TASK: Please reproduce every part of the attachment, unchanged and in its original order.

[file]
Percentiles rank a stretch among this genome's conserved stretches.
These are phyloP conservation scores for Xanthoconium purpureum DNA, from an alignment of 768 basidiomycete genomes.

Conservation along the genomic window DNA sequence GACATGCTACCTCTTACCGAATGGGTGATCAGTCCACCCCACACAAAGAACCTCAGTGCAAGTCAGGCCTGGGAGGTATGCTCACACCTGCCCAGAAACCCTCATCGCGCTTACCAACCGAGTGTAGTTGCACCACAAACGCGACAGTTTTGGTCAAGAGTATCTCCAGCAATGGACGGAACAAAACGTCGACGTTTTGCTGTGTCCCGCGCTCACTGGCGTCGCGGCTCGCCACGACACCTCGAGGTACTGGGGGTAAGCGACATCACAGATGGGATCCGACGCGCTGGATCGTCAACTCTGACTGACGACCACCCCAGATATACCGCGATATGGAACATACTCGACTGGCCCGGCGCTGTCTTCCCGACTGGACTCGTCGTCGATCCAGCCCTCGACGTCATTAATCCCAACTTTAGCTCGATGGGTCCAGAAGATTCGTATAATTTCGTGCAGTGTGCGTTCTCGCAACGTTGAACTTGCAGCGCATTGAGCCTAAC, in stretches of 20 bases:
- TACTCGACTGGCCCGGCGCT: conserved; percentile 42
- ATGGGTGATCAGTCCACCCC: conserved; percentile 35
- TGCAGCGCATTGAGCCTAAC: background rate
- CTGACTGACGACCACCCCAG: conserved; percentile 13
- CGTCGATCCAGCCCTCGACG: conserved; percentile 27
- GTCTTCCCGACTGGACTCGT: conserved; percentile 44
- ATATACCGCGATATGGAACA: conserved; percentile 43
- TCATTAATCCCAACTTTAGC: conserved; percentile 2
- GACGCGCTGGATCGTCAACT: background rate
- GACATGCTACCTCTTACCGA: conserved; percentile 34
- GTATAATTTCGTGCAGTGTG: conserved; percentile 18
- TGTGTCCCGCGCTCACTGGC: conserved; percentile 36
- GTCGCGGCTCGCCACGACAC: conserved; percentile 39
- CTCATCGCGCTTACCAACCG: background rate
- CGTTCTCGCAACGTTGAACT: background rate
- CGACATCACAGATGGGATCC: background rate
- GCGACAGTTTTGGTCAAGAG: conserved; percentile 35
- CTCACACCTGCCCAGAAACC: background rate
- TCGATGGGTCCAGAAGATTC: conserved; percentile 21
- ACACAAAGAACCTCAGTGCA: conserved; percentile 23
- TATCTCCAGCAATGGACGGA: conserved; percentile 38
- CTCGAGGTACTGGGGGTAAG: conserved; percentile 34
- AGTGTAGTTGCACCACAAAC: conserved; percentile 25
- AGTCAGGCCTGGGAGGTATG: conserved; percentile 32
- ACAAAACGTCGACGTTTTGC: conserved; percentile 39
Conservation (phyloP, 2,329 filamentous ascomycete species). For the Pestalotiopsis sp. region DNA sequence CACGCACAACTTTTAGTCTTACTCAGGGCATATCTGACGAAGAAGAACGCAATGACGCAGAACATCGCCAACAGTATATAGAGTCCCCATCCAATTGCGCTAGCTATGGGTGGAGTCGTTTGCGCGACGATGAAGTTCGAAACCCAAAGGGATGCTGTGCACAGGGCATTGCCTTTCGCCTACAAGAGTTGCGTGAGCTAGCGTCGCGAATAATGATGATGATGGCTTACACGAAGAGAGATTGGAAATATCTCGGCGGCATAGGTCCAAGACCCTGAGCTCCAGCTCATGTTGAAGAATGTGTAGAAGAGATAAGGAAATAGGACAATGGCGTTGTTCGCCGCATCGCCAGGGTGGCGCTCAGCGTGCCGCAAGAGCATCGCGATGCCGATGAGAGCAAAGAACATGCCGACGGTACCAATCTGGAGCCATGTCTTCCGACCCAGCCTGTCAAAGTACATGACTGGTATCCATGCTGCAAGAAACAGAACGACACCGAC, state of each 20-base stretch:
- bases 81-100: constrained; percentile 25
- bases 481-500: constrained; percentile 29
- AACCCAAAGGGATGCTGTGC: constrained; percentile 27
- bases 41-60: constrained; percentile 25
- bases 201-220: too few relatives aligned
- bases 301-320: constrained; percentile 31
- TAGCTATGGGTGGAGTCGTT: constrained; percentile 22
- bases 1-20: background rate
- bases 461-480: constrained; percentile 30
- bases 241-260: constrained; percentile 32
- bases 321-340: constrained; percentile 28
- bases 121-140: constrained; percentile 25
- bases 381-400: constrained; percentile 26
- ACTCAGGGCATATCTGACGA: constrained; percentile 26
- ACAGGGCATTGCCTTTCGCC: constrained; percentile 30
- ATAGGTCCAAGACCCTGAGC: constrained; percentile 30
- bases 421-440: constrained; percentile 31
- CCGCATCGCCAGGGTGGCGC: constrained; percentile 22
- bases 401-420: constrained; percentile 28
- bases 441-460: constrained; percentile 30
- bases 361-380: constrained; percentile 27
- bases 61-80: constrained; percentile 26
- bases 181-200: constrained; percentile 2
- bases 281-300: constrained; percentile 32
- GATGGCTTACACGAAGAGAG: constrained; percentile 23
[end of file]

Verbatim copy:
Percentiles rank a stretch among this genome's conserved stretches.
These are phyloP conservation scores for Xanthoconium purpureum DNA, from an alignment of 768 basidiomycete genomes.

Conservation along the genomic window DNA sequence GACATGCTACCTCTTACCGAATGGGTGATCAGTCCACCCCACACAAAGAACCTCAGTGCAAGTCAGGCCTGGGAGGTATGCTCACACCTGCCCAGAAACCCTCATCGCGCTTACCAACCGAGTGTAGTTGCACCACAAACGCGACAGTTTTGGTCAAGAGTATCTCCAGCAATGGACGGAACAAAACGTCGACGTTTTGCTGTGTCCCGCGCTCACTGGCGTCGCGGCTCGCCACGACACCTCGAGGTACTGGGGGTAAGCGACATCACAGATGGGATCCGACGCGCTGGATCGTCAACTCTGACTGACGACCACCCCAGATATACCGCGATATGGAACATACTCGACTGGCCCGGCGCTGTCTTCCCGACTGGACTCGTCGTCGATCCAGCCCTCGACGTCATTAATCCCAACTTTAGCTCGATGGGTCCAGAAGATTCGTATAATTTCGTGCAGTGTGCGTTCTCGCAACGTTGAACTTGCAGCGCATTGAGCCTAAC, in stretches of 20 bases:
- TACTCGACTGGCCCGGCGCT: conserved; percentile 42
- ATGGGTGATCAGTCCACCCC: conserved; percentile 35
- TGCAGCGCATTGAGCCTAAC: background rate
- CTGACTGACGACCACCCCAG: conserved; percentile 13
- CGTCGATCCAGCCCTCGACG: conserved; percentile 27
- GTCTTCCCGACTGGACTCGT: conserved; percentile 44
- ATATACCGCGATATGGAACA: conserved; percentile 43
- TCATTAATCCCAACTTTAGC: conserved; percentile 2
- GACGCGCTGGATCGTCAACT: background rate
- GACATGCTACCTCTTACCGA: conserved; percentile 34
- GTATAATTTCGTGCAGTGTG: conserved; percentile 18
- TGTGTCCCGCGCTCACTGGC: conserved; percentile 36
- GTCGCGGCTCGCCACGACAC: conserved; percentile 39
- CTCATCGCGCTTACCAACCG: background rate
- CGTTCTCGCAACGTTGAACT: background rate
- CGACATCACAGATGGGATCC: background rate
- GCGACAGTTTTGGTCAAGAG: conserved; percentile 35
- CTCACACCTGCCCAGAAACC: background rate
- TCGATGGGTCCAGAAGATTC: conserved; percentile 21
- ACACAAAGAACCTCAGTGCA: conserved; percentile 23
- TATCTCCAGCAATGGACGGA: conserved; percentile 38
- CTCGAGGTACTGGGGGTAAG: conserved; percentile 34
- AGTGTAGTTGCACCACAAAC: conserved; percentile 25
- AGTCAGGCCTGGGAGGTATG: conserved; percentile 32
- ACAAAACGTCGACGTTTTGC: conserved; percentile 39
Conservation (phyloP, 2,329 filamentous ascomycete species). For the Pestalotiopsis sp. region DNA sequence CACGCACAACTTTTAGTCTTACTCAGGGCATATCTGACGAAGAAGAACGCAATGACGCAGAACATCGCCAACAGTATATAGAGTCCCCATCCAATTGCGCTAGCTATGGGTGGAGTCGTTTGCGCGACGATGAAGTTCGAAACCCAAAGGGATGCTGTGCACAGGGCATTGCCTTTCGCCTACAAGAGTTGCGTGAGCTAGCGTCGCGAATAATGATGATGATGGCTTACACGAAGAGAGATTGGAAATATCTCGGCGGCATAGGTCCAAGACCCTGAGCTCCAGCTCATGTTGAAGAATGTGTAGAAGAGATAAGGAAATAGGACAATGGCGTTGTTCGCCGCATCGCCAGGGTGGCGCTCAGCGTGCCGCAAGAGCATCGCGATGCCGATGAGAGCAAAGAACATGCCGACGGTACCAATCTGGAGCCATGTCTTCCGACCCAGCCTGTCAAAGTACATGACTGGTATCCATGCTGCAAGAAACAGAACGACACCGAC, state of each 20-base stretch:
- bases 81-100: constrained; percentile 25
- bases 481-500: constrained; percentile 29
- AACCCAAAGGGATGCTGTGC: constrained; percentile 27
- bases 41-60: constrained; percentile 25
- bases 201-220: too few relatives aligned
- bases 301-320: constrained; percentile 31
- TAGCTATGGGTGGAGTCGTT: constrained; percentile 22
- bases 1-20: background rate
- bases 461-480: constrained; percentile 30
- bases 241-260: constrained; percentile 32
- bases 321-340: constrained; percentile 28
- bases 121-140: constrained; percentile 25
- bases 381-400: constrained; percentile 26
- ACTCAGGGCATATCTGACGA: constrained; percentile 26
- ACAGGGCATTGCCTTTCGCC: constrained; percentile 30
- ATAGGTCCAAGACCCTGAGC: constrained; percentile 30
- bases 421-440: constrained; percentile 31
- CCGCATCGCCAGGGTGGCGC: constrained; percentile 22
- bases 401-420: constrained; percentile 28
- bases 441-460: constrained; percentile 30
- bases 361-380: constrained; percentile 27
- bases 61-80: constrained; percentile 26
- bases 181-200: constrained; percentile 2
- bases 281-300: constrained; percentile 32
- GATGGCTTACACGAAGAGAG: constrained; percentile 23